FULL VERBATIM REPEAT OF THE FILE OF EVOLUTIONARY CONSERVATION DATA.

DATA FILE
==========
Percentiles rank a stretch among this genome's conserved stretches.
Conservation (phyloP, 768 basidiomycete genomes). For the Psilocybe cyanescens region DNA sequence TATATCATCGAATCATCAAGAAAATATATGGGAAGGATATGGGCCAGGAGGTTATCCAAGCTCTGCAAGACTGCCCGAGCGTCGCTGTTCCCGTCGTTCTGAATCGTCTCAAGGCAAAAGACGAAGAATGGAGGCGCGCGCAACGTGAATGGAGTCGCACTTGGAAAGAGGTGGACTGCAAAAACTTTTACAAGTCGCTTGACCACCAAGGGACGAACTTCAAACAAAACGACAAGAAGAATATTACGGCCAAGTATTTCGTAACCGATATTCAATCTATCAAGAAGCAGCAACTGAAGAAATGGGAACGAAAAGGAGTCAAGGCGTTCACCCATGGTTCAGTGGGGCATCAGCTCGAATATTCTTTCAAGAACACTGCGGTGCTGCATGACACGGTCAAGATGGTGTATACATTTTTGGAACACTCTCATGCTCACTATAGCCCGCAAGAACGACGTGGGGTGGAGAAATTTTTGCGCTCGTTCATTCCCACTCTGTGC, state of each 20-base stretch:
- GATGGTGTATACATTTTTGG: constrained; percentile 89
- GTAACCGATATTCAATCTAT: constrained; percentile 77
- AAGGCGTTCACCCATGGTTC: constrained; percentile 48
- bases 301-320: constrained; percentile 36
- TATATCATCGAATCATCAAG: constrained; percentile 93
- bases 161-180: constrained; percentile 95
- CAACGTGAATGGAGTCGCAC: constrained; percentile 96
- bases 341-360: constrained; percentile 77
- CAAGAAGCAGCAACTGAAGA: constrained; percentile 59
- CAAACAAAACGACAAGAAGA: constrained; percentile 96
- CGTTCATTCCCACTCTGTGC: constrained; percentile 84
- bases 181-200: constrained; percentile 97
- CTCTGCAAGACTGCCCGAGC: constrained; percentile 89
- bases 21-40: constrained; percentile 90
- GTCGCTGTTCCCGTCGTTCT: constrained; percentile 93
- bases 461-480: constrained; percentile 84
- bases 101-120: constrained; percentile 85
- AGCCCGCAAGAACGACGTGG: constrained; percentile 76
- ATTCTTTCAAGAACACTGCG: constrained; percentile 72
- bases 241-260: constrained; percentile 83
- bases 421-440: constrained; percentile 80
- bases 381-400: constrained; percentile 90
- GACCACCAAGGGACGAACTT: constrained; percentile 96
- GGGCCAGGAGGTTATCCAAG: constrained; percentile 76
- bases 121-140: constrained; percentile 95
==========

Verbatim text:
Percentiles rank a stretch among this genome's conserved stretches.
Conservation (phyloP, 768 basidiomycete genomes). For the Psilocybe cyanescens region DNA sequence TATATCATCGAATCATCAAGAAAATATATGGGAAGGATATGGGCCAGGAGGTTATCCAAGCTCTGCAAGACTGCCCGAGCGTCGCTGTTCCCGTCGTTCTGAATCGTCTCAAGGCAAAAGACGAAGAATGGAGGCGCGCGCAACGTGAATGGAGTCGCACTTGGAAAGAGGTGGACTGCAAAAACTTTTACAAGTCGCTTGACCACCAAGGGACGAACTTCAAACAAAACGACAAGAAGAATATTACGGCCAAGTATTTCGTAACCGATATTCAATCTATCAAGAAGCAGCAACTGAAGAAATGGGAACGAAAAGGAGTCAAGGCGTTCACCCATGGTTCAGTGGGGCATCAGCTCGAATATTCTTTCAAGAACACTGCGGTGCTGCATGACACGGTCAAGATGGTGTATACATTTTTGGAACACTCTCATGCTCACTATAGCCCGCAAGAACGACGTGGGGTGGAGAAATTTTTGCGCTCGTTCATTCCCACTCTGTGC, state of each 20-base stretch:
- GATGGTGTATACATTTTTGG: constrained; percentile 89
- GTAACCGATATTCAATCTAT: constrained; percentile 77
- AAGGCGTTCACCCATGGTTC: constrained; percentile 48
- bases 301-320: constrained; percentile 36
- TATATCATCGAATCATCAAG: constrained; percentile 93
- bases 161-180: constrained; percentile 95
- CAACGTGAATGGAGTCGCAC: constrained; percentile 96
- bases 341-360: constrained; percentile 77
- CAAGAAGCAGCAACTGAAGA: constrained; percentile 59
- CAAACAAAACGACAAGAAGA: constrained; percentile 96
- CGTTCATTCCCACTCTGTGC: constrained; percentile 84
- bases 181-200: constrained; percentile 97
- CTCTGCAAGACTGCCCGAGC: constrained; percentile 89
- bases 21-40: constrained; percentile 90
- GTCGCTGTTCCCGTCGTTCT: constrained; percentile 93
- bases 461-480: constrained; percentile 84
- bases 101-120: constrained; percentile 85
- AGCCCGCAAGAACGACGTGG: constrained; percentile 76
- ATTCTTTCAAGAACACTGCG: constrained; percentile 72
- bases 241-260: constrained; percentile 83
- bases 421-440: constrained; percentile 80
- bases 381-400: constrained; percentile 90
- GACCACCAAGGGACGAACTT: constrained; percentile 96
- GGGCCAGGAGGTTATCCAAG: constrained; percentile 76
- bases 121-140: constrained; percentile 95